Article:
Comment: With respect to the bulleted list under the heading “Principal Investment Strategies,” please consider listing these characteristics in order of significance. In addition, please provide a more detailed explanation of the filters applied to the securities would give investors a better sense of what the fund intends to hold.
Response: We intend to modify the disclosure as follows:
The adviser takes a style-agnostic approach and aims to identify mispriced companies with opportunities driven by change. The types of change we screen for include:
· new technology or unique product offerings;
· significant market share changes;
· product cycle opportunities;
· attractive or improving industry or sector; and
· companies expected to benefit from management changes, regulatory changes, or new business models;
The adviser also considers the following key characteristics of each company:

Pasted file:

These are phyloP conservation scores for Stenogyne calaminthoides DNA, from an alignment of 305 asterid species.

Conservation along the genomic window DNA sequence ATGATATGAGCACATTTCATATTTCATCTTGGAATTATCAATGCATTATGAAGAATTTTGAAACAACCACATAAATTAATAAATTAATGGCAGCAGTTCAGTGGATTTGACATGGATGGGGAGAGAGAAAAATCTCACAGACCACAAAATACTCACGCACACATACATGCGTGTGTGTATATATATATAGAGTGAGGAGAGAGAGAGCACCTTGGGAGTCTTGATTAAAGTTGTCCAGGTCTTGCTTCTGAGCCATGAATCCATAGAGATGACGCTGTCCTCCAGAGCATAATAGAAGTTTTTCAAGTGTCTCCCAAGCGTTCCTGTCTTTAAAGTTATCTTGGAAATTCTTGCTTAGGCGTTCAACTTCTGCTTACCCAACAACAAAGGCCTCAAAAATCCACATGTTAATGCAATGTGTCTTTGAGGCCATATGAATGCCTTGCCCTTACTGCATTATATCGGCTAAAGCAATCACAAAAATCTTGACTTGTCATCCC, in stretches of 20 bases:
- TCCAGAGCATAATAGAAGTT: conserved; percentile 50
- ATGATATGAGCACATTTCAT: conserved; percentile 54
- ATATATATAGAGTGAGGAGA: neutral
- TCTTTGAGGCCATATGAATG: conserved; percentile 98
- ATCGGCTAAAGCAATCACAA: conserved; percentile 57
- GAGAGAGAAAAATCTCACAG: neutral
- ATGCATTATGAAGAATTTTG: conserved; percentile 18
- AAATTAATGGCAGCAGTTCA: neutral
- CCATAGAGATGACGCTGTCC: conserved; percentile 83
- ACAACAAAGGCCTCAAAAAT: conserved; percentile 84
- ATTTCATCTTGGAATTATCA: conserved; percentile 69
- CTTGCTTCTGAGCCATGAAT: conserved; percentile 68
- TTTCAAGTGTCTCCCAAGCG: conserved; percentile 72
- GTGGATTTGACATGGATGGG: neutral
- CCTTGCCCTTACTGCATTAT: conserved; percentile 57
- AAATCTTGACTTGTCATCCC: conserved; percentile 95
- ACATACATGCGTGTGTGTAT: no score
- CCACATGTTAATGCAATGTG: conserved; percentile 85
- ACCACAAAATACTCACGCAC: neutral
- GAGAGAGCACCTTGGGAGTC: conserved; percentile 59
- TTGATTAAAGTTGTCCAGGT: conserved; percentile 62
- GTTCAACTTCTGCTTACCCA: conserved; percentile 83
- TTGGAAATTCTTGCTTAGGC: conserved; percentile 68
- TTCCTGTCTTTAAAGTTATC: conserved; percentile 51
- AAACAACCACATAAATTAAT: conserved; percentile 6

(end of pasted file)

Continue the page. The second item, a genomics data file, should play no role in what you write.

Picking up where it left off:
· management’s depth, adaptability and integrity;
· overall financial health and stability of cash flow; and
· attractive valuation.
Comment: Under the heading “Principal risks,” please reorganize the risks in the order that are most likely to adversely affect the fund’s net asset value, yield, and total return rather than listing in alphabetical order. Please note that after listing the most significant risks, the remaining risks can be alphabetized. See Accounting and Disclosure Information (ADI) 2019-08.
Response: The risks are not currently organized in alphabetical order. However, we have reviewed the risks and have reorganized them in the order most likely to affect the fund’s net asset value, yield, and total return.